For nations that have known virtually nothing about individual freedom and only ever experienced tyranny, you cannot throw a switch and suddenly declare the citizenry ready for self-rule. Same goes for non-agile organizations.
The USA is probably the rarest of rare, in that we actually embarked on just such an experiment in 1776:
Can man rule themselves (without a strong tyrant*)?
* such as the Kings of Western Europe, the Czars of Russia, the Sultans of the Ottoman Empire, the Emperors of assorted Chinese Dynasties, etc?
Maybe the same applies to companies as to governments as to any large organization?
After reading “The 5000 Year Leap” and many other books about the founding of the USA, I have developed an opinion that our Founders distilled the essence of Man (and our flaws) in terms of governing. Around those inherent flaws, the Founders attempted to build an organizational structure that prevents these flaws from succeeding to take hold. After all, our Founders came from a experiential base of being under Kings… but they wisely studied many forms of government, all the way back to Cicero. The last thing the Founders wanted was a strong Federal Government — or they would be right back to where they started: a Ruling Class and Kings (just under a different name).
I (*very humbly*) think the Agile Manifesto distilled the essence of Man (and our flaws) in terms of software development. It will no sooner be foolproof at preventing failures than our own representative government. Without understanding the motive forces behind the tenets of the Agile Manifesto (or the US Constitution), there is little chance that merely acting out the parts will result in lasting success.
The Founders knew that the USA will only survive as long as we have an educated citizenry that participates in trying to maintain our collective goals as a society (primarily freedom and security), while being ever vigilant about not giving away the freedom of the individual.
At the close of the Constitutional Convention, a curious Philadelphian wondering “Well, Doctor, what have we got—a Republic or a Monarchy?” to which Ben Franklin quipped: “A Republic, if you can keep it.” He wisely also asserted the challenges behind keeping it:
“In these sentiments, sir, I agree to this Constitution with all its faults; if they are such; because I think a general government necessary for us, and there is no form of government but what may be a blessing to the people if well administered; and I believe, further, that this is likely to be well administered for a course of years, and can only end in despotism, as other forms have done before it, when the people shall become so corrupted as to need despotic government, being incapable of any other.”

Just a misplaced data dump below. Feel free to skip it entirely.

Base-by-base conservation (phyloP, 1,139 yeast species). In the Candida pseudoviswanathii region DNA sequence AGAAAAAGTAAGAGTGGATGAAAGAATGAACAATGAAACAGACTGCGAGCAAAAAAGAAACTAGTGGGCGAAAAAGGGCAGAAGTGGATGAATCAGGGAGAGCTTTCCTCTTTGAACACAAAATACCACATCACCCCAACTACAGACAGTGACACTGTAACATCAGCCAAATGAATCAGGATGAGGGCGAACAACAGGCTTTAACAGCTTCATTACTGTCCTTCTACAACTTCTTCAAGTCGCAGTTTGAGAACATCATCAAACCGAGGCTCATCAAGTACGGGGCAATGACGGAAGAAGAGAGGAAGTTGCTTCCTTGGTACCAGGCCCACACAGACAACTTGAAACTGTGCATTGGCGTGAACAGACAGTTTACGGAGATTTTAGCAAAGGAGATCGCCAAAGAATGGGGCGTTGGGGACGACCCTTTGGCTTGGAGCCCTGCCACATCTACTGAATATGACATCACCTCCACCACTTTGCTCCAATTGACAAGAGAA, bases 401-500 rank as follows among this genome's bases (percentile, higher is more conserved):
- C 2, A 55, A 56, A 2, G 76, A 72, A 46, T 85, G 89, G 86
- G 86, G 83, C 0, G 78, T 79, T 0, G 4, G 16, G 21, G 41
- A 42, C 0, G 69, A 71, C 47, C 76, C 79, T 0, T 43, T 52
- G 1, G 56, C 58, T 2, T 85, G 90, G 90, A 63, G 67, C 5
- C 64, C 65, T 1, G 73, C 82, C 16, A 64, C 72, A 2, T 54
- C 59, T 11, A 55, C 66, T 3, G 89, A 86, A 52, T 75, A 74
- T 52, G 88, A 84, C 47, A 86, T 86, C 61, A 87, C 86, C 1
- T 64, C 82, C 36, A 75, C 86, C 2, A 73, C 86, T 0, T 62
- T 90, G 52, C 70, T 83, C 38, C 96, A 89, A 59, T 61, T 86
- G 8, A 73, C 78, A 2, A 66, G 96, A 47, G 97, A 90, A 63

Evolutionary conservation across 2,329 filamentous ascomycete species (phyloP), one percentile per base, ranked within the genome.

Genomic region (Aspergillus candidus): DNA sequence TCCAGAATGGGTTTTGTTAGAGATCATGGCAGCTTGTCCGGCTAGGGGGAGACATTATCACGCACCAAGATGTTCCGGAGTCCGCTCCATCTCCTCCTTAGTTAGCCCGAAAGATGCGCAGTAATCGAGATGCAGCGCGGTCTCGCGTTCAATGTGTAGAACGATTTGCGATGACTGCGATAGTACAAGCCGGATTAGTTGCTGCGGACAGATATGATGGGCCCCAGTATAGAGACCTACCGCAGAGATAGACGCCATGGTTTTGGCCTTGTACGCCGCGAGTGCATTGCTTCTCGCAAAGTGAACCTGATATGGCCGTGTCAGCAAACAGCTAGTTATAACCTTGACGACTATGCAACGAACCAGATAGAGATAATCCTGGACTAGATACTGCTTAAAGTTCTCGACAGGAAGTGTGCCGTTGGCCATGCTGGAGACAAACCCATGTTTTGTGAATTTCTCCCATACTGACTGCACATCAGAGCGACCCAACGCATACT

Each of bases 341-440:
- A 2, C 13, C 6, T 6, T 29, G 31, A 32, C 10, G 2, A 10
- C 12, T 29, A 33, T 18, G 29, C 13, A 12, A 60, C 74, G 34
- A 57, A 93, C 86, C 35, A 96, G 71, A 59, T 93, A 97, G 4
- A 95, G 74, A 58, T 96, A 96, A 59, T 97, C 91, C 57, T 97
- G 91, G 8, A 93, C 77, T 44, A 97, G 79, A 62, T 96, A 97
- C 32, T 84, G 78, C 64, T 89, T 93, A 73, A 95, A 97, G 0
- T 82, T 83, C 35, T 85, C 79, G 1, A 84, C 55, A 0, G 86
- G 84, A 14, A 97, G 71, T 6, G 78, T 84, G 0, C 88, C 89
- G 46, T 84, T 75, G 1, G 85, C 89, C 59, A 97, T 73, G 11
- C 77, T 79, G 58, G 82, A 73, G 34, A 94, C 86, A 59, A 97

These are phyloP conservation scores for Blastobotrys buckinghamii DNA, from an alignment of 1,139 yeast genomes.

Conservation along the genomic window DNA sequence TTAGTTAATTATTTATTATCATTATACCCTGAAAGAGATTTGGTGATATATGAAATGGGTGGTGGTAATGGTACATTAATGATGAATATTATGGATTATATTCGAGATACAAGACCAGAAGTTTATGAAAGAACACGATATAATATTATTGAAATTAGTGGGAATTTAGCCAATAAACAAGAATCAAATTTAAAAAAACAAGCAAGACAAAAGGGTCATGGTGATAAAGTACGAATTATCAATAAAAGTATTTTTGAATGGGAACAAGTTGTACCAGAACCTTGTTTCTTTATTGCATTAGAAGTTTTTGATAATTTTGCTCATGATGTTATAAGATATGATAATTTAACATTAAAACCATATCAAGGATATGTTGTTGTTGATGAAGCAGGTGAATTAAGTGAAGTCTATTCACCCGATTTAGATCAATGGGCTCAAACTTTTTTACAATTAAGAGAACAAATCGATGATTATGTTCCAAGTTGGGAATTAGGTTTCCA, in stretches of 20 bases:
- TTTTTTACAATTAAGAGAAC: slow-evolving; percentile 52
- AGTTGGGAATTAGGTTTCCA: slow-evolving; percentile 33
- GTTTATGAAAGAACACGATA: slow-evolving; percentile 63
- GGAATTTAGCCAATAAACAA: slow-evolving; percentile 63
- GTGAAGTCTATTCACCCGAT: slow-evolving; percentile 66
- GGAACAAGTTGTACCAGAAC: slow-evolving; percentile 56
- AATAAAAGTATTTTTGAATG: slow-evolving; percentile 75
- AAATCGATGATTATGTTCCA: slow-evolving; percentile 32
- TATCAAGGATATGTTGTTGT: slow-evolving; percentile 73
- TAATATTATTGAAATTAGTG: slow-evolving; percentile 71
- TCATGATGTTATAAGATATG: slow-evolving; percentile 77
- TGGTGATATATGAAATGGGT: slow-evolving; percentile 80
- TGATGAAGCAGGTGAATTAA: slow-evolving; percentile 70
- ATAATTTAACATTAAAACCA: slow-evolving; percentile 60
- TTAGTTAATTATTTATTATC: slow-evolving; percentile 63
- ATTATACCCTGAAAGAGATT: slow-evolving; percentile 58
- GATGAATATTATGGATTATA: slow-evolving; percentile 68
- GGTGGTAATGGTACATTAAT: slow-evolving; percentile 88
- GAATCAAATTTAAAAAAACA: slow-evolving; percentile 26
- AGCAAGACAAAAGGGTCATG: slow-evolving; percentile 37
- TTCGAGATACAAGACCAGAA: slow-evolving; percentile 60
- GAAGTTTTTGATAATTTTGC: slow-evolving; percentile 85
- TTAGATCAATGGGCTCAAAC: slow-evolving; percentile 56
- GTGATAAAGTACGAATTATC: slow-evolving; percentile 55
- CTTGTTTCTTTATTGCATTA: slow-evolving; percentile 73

I have always said, “Agile is Hard.” So is freedom, as pointed out by Thomas Paine:
“Those who expect to reap the blessings of freedom, must, like men, undergo the fatigues of supporting it.”
Similarly, an organization’s software development “freedom” will be limited by the understanding that the “citizenry” has of just what makes up quality software and quality processes and self-rule.
Much as it is the rare country that can pull off self-rule like the USA, it is probably the rare large organization that can achieve the same measure of success. In the business world, there is at least a chance that poor leadership in a large organization will be self-correcting via business failure (barring unnatural outside forces). What’s worse, in my opinion, is that there is virtually no corrective force at work in our Government (or military), where bureaucracy and inefficiency can grow un-checked (except by the power of the purse). In large organizations, it is is often easy for folks to “hide” in the comfortable confines of busying oneself with doing a prescribed function (or being in incessant meetings <g>)and passing it off to the next cog in the process, with nary a care if it is an effective use of your time, or not.
The Founders believed that our rights came from God (for if they came from a man — King or otherwise — they could be taken away at any time). The intent was to give the individual as much power as possible, delegating very limited powers to government. As the structure of “government” moved further from the individual, from the town to the township to the county to the state to the federal level, the powers over the individual were necessarily diminished. After all, who knows best about what the town square should have but the town folk? It’s kind of like high cohesion and low coupling…
Similarly, the Founders built in plenty of checks and balances and distributed “power.” Much like a well-oiled Agile team that embraces clients, testing, and the quality folks as checks and balances.
When a software organization is similarly structured to permit strong cohesion at the local level, and responsibility to stakeholders, and very little coupling through the levels of the organization, good things happen. Even a large organization that skillfully permits freedom at very low levels (recursive-like delegation) in the organization gains the benefits of Agile. When the power structure is turned upside down (like in large, command-and-control bureaucracies with prescriptive process, or in the US Gov’t dictating minutiae in our daily lives), less good things will happen. I might even suggest that this sort of system results in natural selection of followers/non entrepreneur types, further exacerbating the situation. But I digress…
If the percentages during the USA Revolution are any indication, one-third were for the old way, one-third were ambivalent, and only one-third were for the new way. What that bodes for Agile sweeping aside the old way, I am not sure.
Fortunately, we “Agile Founders” did not have to “pledge to each other our Lives, our Fortunes, and our sacred Honor.”
Carry the freedom to deliver quality software at your core. The revolution starts with you!